Sinopec Engineering vows to maintain high margins
As China Petrochemical oil refining arm debuts, chairman is confident firm can control costs
Despite rising cost pressures, Sinopec Engineering, the oil refining and chemical plants engineering subsidiary of China Petrochemical Corp, will strive to maintain a gross profit margin higher than the industry average, its chief said yesterday.
"Rising costs is something that is affecting all sorts of industries, and our gross profit margins and profits are related to industry cycles," said chairman Cai Xiyou, speaking after the company's listing debut ceremony.
"We are confident of being able to control costs after our restructuring, and given our expectation of relatively good business growth, we aim to maintain higher-than-industry margins," Cai said.
Sinopec Engineering's shares ended yesterday at HK$10.46, 0.4 per cent lower than their issue price of HK$10.50.
The company saw its overall gross margin fall to 14.3 per cent last year from 16.6 per cent in 2011, after posting a margin of 15.2 per cent in 2010.
The lower margin and higher operating expenses meant its net profit fell 1.7 per cent last year compared to 2011, to 3.32 billion yuan (HK$4.16 billion).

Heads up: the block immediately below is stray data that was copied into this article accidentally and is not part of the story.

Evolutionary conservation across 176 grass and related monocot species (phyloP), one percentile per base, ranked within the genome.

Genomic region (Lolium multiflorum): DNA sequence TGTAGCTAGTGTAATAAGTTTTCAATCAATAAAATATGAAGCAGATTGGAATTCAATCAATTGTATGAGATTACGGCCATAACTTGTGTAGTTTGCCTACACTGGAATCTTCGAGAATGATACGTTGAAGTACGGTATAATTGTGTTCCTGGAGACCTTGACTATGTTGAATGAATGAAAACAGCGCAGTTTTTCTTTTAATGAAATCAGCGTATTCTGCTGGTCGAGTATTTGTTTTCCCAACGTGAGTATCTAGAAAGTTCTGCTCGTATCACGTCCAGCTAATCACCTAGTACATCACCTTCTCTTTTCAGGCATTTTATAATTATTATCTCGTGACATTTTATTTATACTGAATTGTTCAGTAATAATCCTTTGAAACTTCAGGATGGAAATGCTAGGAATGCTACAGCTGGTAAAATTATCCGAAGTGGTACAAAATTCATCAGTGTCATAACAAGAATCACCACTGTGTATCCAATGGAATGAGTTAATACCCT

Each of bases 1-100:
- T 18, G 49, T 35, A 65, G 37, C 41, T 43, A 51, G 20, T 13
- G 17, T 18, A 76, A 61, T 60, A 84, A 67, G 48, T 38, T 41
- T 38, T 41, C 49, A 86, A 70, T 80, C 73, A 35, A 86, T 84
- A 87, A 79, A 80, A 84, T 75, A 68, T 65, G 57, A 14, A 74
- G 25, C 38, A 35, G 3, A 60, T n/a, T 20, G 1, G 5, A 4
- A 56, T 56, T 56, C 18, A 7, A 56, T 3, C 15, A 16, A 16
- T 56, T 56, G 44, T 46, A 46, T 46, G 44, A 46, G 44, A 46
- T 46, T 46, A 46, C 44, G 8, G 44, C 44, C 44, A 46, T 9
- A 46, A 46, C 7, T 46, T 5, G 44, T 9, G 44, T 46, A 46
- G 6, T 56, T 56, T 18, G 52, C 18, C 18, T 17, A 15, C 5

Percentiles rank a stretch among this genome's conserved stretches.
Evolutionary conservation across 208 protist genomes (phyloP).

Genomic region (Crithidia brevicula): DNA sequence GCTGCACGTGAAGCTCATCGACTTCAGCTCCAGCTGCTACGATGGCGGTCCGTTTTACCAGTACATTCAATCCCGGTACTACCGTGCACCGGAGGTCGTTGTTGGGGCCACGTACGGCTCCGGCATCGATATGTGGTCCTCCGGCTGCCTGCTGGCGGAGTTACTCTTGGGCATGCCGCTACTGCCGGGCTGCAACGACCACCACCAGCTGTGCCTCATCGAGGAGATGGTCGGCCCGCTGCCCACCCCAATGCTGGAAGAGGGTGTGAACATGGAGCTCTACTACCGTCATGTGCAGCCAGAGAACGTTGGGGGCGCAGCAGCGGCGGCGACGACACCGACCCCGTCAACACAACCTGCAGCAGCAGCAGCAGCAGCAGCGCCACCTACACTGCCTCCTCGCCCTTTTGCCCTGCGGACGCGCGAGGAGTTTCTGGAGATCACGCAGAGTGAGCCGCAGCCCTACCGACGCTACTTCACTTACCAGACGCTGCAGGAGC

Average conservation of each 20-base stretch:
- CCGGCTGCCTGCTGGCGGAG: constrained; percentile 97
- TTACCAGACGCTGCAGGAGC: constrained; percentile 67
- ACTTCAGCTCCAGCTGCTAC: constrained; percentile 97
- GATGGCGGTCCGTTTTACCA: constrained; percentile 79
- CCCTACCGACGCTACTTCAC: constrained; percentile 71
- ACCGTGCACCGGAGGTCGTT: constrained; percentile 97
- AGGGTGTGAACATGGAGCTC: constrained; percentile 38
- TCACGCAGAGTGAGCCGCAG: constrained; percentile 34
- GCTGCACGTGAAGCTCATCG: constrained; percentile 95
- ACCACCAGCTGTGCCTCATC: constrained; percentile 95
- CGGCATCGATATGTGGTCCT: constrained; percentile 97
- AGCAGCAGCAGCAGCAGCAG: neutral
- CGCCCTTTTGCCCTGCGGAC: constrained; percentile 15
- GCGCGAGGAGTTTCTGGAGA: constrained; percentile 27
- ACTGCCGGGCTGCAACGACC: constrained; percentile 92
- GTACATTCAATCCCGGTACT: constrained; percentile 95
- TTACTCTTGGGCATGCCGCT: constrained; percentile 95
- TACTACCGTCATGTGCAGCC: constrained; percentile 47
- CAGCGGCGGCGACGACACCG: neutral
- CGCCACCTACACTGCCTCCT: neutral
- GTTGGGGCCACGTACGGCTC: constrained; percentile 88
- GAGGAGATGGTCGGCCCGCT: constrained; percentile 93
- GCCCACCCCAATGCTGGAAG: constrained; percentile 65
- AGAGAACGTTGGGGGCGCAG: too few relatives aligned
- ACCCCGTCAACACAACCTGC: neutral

China Petrochemical Corp, the mainland's second largest oil and gas producer and the largest oil refiner and petrochemical producer, is Sinopec's parent.
China Petrochemical and Sinopec accounted for 50 per cent of Sinopec Engineering's revenues last year, down from 66 per cent in 2010.
The contribution from overseas operations grew to 16.9 per cent, from 11.8 per cent.
Sinopec Engineering was created last September through the amalgamation of eight operating subsidiaries.
The company raised HK$13.7 billion through a global shares offer, of which around 40 per cent has been earmarked to fund engineering and construction operations, 23 per cent will go to fund research and development, 11 per cent to boost overseas operations, 9 per cent to equipment purchases and the rest will be used for information systems upgrades and working capital.
Its listing prospectus warned investors that demand for its services was highly correlated to the competitiveness of conventional energy such as coal, oil and gas, and if alternative energies become more competitive under government subsidies and technological breakthroughs, the company's business may be affected.
It aims to distribute not less than 30 per cent of its annual net profit as dividends.